Of the Tsars I believe that Alexander II, called the ‘Tsar Liberator’, caused the biggest change over the period. I believe he was the only Tsar that wanted to reform. I believe Alexander II’s reforms affected the most people living in Russia. In response to the defeat in the Crimean War the Tsar where the majority of Russians saw themselves in higher regard than was translated in the outcome training was modernised and facilities were improved. The effect of this caused military life to have become a lot safer and potentially more profitable when fighting.
“Is it time for Scotland to become and independent country?” Thinking Module Report (1000) Scotland, England, Northern Ireland and Wales have all created this glorified image of togetherness since they were united in 1707 through the Treaty of Unions. Since then, however, the dispute of Scotland becoming an independent country has been a reoccurring argument that has put a strain on the relationships between these ‘united’ countries. When the Scottish National Party (SNP) were successful in the election of May 4th 2012 the position of Scotland has been questioned by politicians and mainly by the people of Scotland. Whether or not Scotland should become an independent country, a debate that was presented by Stewart Hosie, an MP for the Scottish Nationalist Party who was arguing in motion of independence. Conversely, Jenny Marra, representing MSP Labour party argued against independence.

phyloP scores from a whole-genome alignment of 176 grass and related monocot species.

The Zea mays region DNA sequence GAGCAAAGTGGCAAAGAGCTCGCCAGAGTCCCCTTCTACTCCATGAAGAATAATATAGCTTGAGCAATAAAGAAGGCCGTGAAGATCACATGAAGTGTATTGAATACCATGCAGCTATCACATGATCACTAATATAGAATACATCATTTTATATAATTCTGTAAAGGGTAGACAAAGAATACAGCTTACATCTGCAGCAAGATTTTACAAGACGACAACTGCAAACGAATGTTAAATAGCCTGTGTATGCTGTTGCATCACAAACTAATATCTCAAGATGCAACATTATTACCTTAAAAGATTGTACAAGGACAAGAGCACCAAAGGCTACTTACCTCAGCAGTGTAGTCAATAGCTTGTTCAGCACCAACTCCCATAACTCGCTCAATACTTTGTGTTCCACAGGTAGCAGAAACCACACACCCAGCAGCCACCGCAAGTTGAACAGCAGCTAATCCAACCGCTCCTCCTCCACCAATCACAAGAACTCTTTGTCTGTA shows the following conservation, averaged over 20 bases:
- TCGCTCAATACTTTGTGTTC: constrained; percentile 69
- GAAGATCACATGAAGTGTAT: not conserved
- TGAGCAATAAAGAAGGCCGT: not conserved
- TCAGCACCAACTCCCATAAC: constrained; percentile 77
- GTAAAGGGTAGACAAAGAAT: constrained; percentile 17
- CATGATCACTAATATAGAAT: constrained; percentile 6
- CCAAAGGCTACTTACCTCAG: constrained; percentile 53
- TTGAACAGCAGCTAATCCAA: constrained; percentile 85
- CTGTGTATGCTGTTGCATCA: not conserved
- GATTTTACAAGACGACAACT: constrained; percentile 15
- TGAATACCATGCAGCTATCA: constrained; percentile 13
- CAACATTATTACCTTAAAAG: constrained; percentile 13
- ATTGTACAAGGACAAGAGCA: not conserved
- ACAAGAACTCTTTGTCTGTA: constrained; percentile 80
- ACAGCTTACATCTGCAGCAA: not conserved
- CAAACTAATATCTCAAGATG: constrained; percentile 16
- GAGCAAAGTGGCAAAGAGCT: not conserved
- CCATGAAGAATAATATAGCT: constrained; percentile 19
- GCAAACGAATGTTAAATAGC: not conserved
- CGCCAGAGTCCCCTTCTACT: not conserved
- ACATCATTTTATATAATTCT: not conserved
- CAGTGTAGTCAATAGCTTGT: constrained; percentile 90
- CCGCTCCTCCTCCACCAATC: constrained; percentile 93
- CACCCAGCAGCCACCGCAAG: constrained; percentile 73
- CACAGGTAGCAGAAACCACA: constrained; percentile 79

Yet the process does have a significant impact on UK politics. It seems the UK has increased control and awareness over foreign policy but the sovereignty over domestic policy has diminished. The governments totally support globalisation yet figures (from 2003) show that the UK has dropped three places in the index of the world’s globalised